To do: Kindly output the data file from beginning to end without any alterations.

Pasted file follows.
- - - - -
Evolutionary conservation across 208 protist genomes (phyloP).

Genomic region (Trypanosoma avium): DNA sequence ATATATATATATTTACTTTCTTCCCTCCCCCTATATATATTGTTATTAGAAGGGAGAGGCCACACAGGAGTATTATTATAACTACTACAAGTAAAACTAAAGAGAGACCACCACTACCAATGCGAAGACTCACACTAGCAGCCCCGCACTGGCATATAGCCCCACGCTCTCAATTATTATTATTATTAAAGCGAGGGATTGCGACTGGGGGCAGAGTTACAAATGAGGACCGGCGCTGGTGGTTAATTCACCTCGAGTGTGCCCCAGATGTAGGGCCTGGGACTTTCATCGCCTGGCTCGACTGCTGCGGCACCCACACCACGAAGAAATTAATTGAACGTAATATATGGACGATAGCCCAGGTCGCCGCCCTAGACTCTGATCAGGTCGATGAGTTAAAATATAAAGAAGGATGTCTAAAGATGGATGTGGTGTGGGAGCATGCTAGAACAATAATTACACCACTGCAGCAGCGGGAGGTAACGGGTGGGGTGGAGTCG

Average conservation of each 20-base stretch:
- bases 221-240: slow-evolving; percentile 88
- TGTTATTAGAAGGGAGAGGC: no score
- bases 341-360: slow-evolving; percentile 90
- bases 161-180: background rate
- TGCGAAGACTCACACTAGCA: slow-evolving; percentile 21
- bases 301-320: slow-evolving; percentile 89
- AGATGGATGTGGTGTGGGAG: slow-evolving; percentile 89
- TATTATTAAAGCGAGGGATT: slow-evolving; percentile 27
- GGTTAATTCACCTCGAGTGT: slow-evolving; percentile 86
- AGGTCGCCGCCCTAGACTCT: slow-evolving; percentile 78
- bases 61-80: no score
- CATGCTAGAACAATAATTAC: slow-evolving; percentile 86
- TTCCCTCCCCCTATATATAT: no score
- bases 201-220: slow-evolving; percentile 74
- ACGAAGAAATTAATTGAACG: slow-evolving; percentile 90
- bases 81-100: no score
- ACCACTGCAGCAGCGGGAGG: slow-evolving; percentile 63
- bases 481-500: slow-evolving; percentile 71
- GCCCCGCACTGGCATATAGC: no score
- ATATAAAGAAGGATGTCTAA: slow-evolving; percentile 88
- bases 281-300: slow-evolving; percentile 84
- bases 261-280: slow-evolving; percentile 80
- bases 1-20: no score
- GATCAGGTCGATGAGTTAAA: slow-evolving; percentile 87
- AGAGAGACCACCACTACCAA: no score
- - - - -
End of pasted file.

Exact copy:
Evolutionary conservation across 208 protist genomes (phyloP).

Genomic region (Trypanosoma avium): DNA sequence ATATATATATATTTACTTTCTTCCCTCCCCCTATATATATTGTTATTAGAAGGGAGAGGCCACACAGGAGTATTATTATAACTACTACAAGTAAAACTAAAGAGAGACCACCACTACCAATGCGAAGACTCACACTAGCAGCCCCGCACTGGCATATAGCCCCACGCTCTCAATTATTATTATTATTAAAGCGAGGGATTGCGACTGGGGGCAGAGTTACAAATGAGGACCGGCGCTGGTGGTTAATTCACCTCGAGTGTGCCCCAGATGTAGGGCCTGGGACTTTCATCGCCTGGCTCGACTGCTGCGGCACCCACACCACGAAGAAATTAATTGAACGTAATATATGGACGATAGCCCAGGTCGCCGCCCTAGACTCTGATCAGGTCGATGAGTTAAAATATAAAGAAGGATGTCTAAAGATGGATGTGGTGTGGGAGCATGCTAGAACAATAATTACACCACTGCAGCAGCGGGAGGTAACGGGTGGGGTGGAGTCG

Average conservation of each 20-base stretch:
- bases 221-240: slow-evolving; percentile 88
- TGTTATTAGAAGGGAGAGGC: no score
- bases 341-360: slow-evolving; percentile 90
- bases 161-180: background rate
- TGCGAAGACTCACACTAGCA: slow-evolving; percentile 21
- bases 301-320: slow-evolving; percentile 89
- AGATGGATGTGGTGTGGGAG: slow-evolving; percentile 89
- TATTATTAAAGCGAGGGATT: slow-evolving; percentile 27
- GGTTAATTCACCTCGAGTGT: slow-evolving; percentile 86
- AGGTCGCCGCCCTAGACTCT: slow-evolving; percentile 78
- bases 61-80: no score
- CATGCTAGAACAATAATTAC: slow-evolving; percentile 86
- TTCCCTCCCCCTATATATAT: no score
- bases 201-220: slow-evolving; percentile 74
- ACGAAGAAATTAATTGAACG: slow-evolving; percentile 90
- bases 81-100: no score
- ACCACTGCAGCAGCGGGAGG: slow-evolving; percentile 63
- bases 481-500: slow-evolving; percentile 71
- GCCCCGCACTGGCATATAGC: no score
- ATATAAAGAAGGATGTCTAA: slow-evolving; percentile 88
- bases 281-300: slow-evolving; percentile 84
- bases 261-280: slow-evolving; percentile 80
- bases 1-20: no score
- GATCAGGTCGATGAGTTAAA: slow-evolving; percentile 87
- AGAGAGACCACCACTACCAA: no score